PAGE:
Once analog technology gave way to digital, streaming capabilities began to stretch beyond the on-site consoles of Redd Horne and On Command Video to encompass transmissions from around the world. This came to a head in the case of Cartoon Network v. CSC Holdings, when Cablevision was sued for copyright infringement for providing a remote DVR system that allowed customers to digitally record shows on hard drives under Cablevision’s control and stream the recorded programs to their homes. The court concluded that because each performance offered by Cablevision was made to a single subscriber using a single unique copy of a program produced by that subscriber (and sanctioned under the fair use doctrine), such transmissions were not performances "to the public" within the meaning of the Copyright Act. Although only a Second Circuit decision, the Cablevision decision birthed a common wisdom in the industry known as the "one user, one copy" rule -- a presumption that any system modeled after Cablevision's essential principles would fly under copyright law.

The Transmit Clause Still Prevails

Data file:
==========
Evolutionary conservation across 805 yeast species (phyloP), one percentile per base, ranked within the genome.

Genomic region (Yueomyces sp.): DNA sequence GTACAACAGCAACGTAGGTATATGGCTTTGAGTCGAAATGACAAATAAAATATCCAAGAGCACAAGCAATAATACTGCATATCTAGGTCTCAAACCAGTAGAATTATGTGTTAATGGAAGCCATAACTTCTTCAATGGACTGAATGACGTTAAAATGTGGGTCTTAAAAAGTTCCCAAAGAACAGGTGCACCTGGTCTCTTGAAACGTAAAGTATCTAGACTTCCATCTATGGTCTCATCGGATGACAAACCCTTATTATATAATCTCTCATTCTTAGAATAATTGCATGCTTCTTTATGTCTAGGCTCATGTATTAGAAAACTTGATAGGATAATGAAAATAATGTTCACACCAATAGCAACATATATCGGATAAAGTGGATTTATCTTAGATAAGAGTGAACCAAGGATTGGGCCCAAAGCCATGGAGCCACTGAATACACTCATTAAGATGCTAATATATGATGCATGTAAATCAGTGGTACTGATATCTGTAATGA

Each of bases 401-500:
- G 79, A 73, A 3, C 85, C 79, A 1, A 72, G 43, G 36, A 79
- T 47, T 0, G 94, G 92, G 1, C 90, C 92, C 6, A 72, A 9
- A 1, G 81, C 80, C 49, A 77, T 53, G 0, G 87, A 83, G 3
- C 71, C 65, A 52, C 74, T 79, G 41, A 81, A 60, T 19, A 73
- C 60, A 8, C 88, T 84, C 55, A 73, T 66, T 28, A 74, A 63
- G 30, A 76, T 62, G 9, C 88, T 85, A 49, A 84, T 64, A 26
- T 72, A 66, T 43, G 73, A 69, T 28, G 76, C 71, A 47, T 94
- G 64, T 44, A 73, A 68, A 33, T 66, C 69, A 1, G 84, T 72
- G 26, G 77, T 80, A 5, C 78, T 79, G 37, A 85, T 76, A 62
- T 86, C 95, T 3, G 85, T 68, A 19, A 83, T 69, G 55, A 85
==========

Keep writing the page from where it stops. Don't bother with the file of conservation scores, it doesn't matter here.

The truth, however, proved a bit more nuanced than that, as defendants discovered in 2011's Warner Bros. v. WTV Sys. The defendant in this case operated a service known as Zediva, which allowed customers to “rent” access to one of hundreds of DVD players sitting in a warehouse, which would then digitally stream a DVD housed in the player directly to them. The court compared Zediva’s “rental service” arguments to those found in On Command, noting that Zediva's technology clearly transmits performances "directly under the language of the [copyright] statute." Furthermore, the court rejected application of the Cablevision and Professional Real Estate cases to Zediva, noting that “Defendants' customers do not produce their own unique copy of [a film]. Instead, like On Command and Red Horne, the same DVD is used over and over again to transmit performances of Plaintiffs' Copyrighted Works. Moreover, the service access an online copy of the film that has bypassed the digital rights management on the disk